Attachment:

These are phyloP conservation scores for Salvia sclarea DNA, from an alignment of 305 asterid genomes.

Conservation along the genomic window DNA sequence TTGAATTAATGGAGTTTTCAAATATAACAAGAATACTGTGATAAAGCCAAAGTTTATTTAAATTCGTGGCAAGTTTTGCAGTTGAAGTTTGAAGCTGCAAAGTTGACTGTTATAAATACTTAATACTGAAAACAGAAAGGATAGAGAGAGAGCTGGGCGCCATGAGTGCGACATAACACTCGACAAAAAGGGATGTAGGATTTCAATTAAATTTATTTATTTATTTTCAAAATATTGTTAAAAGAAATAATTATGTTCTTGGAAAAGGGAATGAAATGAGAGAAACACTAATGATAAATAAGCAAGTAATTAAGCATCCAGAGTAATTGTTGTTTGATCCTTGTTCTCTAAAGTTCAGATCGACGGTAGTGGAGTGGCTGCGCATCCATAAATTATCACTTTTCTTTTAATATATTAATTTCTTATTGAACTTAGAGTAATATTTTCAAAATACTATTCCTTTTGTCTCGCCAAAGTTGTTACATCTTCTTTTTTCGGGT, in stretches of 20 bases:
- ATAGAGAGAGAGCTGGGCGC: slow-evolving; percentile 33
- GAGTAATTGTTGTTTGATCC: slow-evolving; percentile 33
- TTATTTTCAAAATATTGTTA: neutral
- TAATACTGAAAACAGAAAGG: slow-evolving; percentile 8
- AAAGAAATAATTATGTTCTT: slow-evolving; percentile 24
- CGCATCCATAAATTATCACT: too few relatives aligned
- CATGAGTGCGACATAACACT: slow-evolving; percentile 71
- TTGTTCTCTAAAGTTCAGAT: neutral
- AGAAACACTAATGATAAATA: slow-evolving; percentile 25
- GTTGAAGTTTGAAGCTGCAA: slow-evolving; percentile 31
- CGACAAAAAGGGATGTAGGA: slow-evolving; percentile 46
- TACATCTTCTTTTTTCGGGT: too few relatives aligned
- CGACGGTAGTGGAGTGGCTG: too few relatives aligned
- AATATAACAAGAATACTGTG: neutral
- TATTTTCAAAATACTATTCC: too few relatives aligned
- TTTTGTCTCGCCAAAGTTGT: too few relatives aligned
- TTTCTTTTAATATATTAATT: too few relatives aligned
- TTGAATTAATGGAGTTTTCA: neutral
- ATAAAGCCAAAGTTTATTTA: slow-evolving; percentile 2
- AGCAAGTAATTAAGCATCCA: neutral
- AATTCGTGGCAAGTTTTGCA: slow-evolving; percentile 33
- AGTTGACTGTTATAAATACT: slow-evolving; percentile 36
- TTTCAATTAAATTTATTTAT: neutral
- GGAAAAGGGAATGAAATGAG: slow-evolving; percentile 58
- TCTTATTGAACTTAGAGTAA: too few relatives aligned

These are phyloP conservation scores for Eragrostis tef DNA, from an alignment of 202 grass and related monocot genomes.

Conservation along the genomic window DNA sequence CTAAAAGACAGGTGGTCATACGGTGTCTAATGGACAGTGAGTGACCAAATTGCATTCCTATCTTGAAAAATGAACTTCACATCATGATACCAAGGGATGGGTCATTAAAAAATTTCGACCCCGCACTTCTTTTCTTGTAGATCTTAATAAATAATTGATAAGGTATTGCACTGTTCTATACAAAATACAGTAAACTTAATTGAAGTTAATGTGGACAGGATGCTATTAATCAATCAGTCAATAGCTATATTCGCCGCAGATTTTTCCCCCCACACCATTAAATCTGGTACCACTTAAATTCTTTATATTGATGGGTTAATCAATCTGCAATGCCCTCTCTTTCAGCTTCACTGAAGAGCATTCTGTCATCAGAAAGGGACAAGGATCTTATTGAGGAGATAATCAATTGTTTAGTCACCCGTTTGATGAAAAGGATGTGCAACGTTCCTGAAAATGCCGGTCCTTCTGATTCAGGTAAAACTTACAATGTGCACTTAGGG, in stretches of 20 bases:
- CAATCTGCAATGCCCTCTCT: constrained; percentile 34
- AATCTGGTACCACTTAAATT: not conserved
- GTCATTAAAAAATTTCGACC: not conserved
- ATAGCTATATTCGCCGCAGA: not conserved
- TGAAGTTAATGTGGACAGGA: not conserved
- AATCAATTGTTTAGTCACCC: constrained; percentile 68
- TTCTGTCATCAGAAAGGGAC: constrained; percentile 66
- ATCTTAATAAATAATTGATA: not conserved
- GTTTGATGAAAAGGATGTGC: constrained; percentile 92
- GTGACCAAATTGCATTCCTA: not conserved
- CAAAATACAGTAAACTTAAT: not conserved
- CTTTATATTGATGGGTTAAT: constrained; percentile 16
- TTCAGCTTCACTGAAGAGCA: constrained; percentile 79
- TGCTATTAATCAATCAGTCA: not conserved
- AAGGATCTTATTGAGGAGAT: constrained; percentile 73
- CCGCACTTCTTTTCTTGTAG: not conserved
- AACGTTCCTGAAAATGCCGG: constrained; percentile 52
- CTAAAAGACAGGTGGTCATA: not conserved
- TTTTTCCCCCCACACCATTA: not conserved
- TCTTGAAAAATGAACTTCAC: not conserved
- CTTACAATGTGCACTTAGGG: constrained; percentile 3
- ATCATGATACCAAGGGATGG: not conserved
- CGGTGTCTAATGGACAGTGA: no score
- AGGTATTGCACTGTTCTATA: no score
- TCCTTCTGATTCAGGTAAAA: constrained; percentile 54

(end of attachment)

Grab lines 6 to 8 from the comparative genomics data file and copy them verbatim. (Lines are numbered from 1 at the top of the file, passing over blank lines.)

- TAATACTGAAAACAGAAAGG: slow-evolving; percentile 8
- AAAGAAATAATTATGTTCTT: slow-evolving; percentile 24
- CGCATCCATAAATTATCACT: too few relatives aligned